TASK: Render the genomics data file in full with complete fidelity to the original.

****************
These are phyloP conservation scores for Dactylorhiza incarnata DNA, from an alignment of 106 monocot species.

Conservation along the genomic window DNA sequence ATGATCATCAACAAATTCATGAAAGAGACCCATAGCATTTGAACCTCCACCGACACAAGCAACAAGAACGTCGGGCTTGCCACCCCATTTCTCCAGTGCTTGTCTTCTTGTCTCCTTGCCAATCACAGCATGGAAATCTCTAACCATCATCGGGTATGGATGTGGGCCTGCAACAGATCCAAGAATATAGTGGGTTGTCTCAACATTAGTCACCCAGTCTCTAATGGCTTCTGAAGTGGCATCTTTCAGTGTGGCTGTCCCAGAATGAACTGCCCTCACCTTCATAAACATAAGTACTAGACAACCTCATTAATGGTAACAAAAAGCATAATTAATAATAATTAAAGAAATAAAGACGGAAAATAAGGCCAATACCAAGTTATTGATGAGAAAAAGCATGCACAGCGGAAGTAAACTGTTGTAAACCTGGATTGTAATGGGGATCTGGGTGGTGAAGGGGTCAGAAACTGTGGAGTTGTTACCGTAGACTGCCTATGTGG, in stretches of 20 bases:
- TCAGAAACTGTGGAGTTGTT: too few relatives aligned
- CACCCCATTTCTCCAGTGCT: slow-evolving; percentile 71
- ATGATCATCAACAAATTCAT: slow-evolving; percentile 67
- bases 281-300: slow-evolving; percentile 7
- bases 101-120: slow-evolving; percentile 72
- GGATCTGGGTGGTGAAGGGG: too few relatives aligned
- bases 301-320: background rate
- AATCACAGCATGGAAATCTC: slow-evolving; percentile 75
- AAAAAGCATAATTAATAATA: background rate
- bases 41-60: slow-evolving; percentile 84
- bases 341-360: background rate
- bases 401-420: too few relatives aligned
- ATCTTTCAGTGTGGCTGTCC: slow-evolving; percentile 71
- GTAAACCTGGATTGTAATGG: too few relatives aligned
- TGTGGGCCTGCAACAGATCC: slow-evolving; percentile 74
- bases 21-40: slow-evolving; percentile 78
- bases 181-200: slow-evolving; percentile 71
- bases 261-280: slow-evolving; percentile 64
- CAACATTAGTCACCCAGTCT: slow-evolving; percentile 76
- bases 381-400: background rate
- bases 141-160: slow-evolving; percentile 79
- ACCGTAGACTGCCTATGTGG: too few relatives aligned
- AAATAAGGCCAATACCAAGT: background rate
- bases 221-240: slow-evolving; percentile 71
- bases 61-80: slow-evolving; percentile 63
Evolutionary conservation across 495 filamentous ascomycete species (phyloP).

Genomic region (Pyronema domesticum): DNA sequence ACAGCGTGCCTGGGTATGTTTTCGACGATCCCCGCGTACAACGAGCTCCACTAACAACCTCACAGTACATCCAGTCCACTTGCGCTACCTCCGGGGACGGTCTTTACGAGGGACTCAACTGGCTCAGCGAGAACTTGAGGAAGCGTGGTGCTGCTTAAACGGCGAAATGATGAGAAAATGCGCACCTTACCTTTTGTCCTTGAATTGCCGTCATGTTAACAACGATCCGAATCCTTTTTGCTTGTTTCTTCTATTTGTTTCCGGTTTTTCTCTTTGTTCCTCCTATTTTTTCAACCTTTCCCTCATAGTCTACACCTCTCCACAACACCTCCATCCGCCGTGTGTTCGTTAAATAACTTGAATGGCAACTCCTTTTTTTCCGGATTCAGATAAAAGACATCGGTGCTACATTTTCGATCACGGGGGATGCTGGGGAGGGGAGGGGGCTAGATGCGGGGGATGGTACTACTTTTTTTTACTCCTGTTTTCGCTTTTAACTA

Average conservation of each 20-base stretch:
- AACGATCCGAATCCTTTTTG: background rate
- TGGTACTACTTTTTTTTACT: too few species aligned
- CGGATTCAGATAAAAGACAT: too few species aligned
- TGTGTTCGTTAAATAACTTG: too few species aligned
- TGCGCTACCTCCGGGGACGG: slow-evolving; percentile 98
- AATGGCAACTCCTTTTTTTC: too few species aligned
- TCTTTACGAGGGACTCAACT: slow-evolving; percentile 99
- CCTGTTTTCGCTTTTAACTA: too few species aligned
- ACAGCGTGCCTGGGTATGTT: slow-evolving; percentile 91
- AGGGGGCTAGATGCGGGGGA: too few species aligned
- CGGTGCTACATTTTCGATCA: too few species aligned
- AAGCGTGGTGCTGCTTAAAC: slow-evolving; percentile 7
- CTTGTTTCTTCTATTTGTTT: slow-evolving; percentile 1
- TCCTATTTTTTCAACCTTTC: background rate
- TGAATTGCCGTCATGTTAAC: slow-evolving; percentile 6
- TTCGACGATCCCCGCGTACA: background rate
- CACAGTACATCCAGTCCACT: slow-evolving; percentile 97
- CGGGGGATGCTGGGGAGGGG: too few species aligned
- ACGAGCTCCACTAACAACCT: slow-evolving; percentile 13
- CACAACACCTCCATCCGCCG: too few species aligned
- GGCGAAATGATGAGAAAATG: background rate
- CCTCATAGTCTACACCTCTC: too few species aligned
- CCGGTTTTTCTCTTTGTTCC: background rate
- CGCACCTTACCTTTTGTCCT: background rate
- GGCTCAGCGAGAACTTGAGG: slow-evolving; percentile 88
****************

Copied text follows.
These are phyloP conservation scores for Dactylorhiza incarnata DNA, from an alignment of 106 monocot species.

Conservation along the genomic window DNA sequence ATGATCATCAACAAATTCATGAAAGAGACCCATAGCATTTGAACCTCCACCGACACAAGCAACAAGAACGTCGGGCTTGCCACCCCATTTCTCCAGTGCTTGTCTTCTTGTCTCCTTGCCAATCACAGCATGGAAATCTCTAACCATCATCGGGTATGGATGTGGGCCTGCAACAGATCCAAGAATATAGTGGGTTGTCTCAACATTAGTCACCCAGTCTCTAATGGCTTCTGAAGTGGCATCTTTCAGTGTGGCTGTCCCAGAATGAACTGCCCTCACCTTCATAAACATAAGTACTAGACAACCTCATTAATGGTAACAAAAAGCATAATTAATAATAATTAAAGAAATAAAGACGGAAAATAAGGCCAATACCAAGTTATTGATGAGAAAAAGCATGCACAGCGGAAGTAAACTGTTGTAAACCTGGATTGTAATGGGGATCTGGGTGGTGAAGGGGTCAGAAACTGTGGAGTTGTTACCGTAGACTGCCTATGTGG, in stretches of 20 bases:
- TCAGAAACTGTGGAGTTGTT: too few relatives aligned
- CACCCCATTTCTCCAGTGCT: slow-evolving; percentile 71
- ATGATCATCAACAAATTCAT: slow-evolving; percentile 67
- bases 281-300: slow-evolving; percentile 7
- bases 101-120: slow-evolving; percentile 72
- GGATCTGGGTGGTGAAGGGG: too few relatives aligned
- bases 301-320: background rate
- AATCACAGCATGGAAATCTC: slow-evolving; percentile 75
- AAAAAGCATAATTAATAATA: background rate
- bases 41-60: slow-evolving; percentile 84
- bases 341-360: background rate
- bases 401-420: too few relatives aligned
- ATCTTTCAGTGTGGCTGTCC: slow-evolving; percentile 71
- GTAAACCTGGATTGTAATGG: too few relatives aligned
- TGTGGGCCTGCAACAGATCC: slow-evolving; percentile 74
- bases 21-40: slow-evolving; percentile 78
- bases 181-200: slow-evolving; percentile 71
- bases 261-280: slow-evolving; percentile 64
- CAACATTAGTCACCCAGTCT: slow-evolving; percentile 76
- bases 381-400: background rate
- bases 141-160: slow-evolving; percentile 79
- ACCGTAGACTGCCTATGTGG: too few relatives aligned
- AAATAAGGCCAATACCAAGT: background rate
- bases 221-240: slow-evolving; percentile 71
- bases 61-80: slow-evolving; percentile 63
Evolutionary conservation across 495 filamentous ascomycete species (phyloP).

Genomic region (Pyronema domesticum): DNA sequence ACAGCGTGCCTGGGTATGTTTTCGACGATCCCCGCGTACAACGAGCTCCACTAACAACCTCACAGTACATCCAGTCCACTTGCGCTACCTCCGGGGACGGTCTTTACGAGGGACTCAACTGGCTCAGCGAGAACTTGAGGAAGCGTGGTGCTGCTTAAACGGCGAAATGATGAGAAAATGCGCACCTTACCTTTTGTCCTTGAATTGCCGTCATGTTAACAACGATCCGAATCCTTTTTGCTTGTTTCTTCTATTTGTTTCCGGTTTTTCTCTTTGTTCCTCCTATTTTTTCAACCTTTCCCTCATAGTCTACACCTCTCCACAACACCTCCATCCGCCGTGTGTTCGTTAAATAACTTGAATGGCAACTCCTTTTTTTCCGGATTCAGATAAAAGACATCGGTGCTACATTTTCGATCACGGGGGATGCTGGGGAGGGGAGGGGGCTAGATGCGGGGGATGGTACTACTTTTTTTTACTCCTGTTTTCGCTTTTAACTA

Average conservation of each 20-base stretch:
- AACGATCCGAATCCTTTTTG: background rate
- TGGTACTACTTTTTTTTACT: too few species aligned
- CGGATTCAGATAAAAGACAT: too few species aligned
- TGTGTTCGTTAAATAACTTG: too few species aligned
- TGCGCTACCTCCGGGGACGG: slow-evolving; percentile 98
- AATGGCAACTCCTTTTTTTC: too few species aligned
- TCTTTACGAGGGACTCAACT: slow-evolving; percentile 99
- CCTGTTTTCGCTTTTAACTA: too few species aligned
- ACAGCGTGCCTGGGTATGTT: slow-evolving; percentile 91
- AGGGGGCTAGATGCGGGGGA: too few species aligned
- CGGTGCTACATTTTCGATCA: too few species aligned
- AAGCGTGGTGCTGCTTAAAC: slow-evolving; percentile 7
- CTTGTTTCTTCTATTTGTTT: slow-evolving; percentile 1
- TCCTATTTTTTCAACCTTTC: background rate
- TGAATTGCCGTCATGTTAAC: slow-evolving; percentile 6
- TTCGACGATCCCCGCGTACA: background rate
- CACAGTACATCCAGTCCACT: slow-evolving; percentile 97
- CGGGGGATGCTGGGGAGGGG: too few species aligned
- ACGAGCTCCACTAACAACCT: slow-evolving; percentile 13
- CACAACACCTCCATCCGCCG: too few species aligned
- GGCGAAATGATGAGAAAATG: background rate
- CCTCATAGTCTACACCTCTC: too few species aligned
- CCGGTTTTTCTCTTTGTTCC: background rate
- CGCACCTTACCTTTTGTCCT: background rate
- GGCTCAGCGAGAACTTGAGG: slow-evolving; percentile 88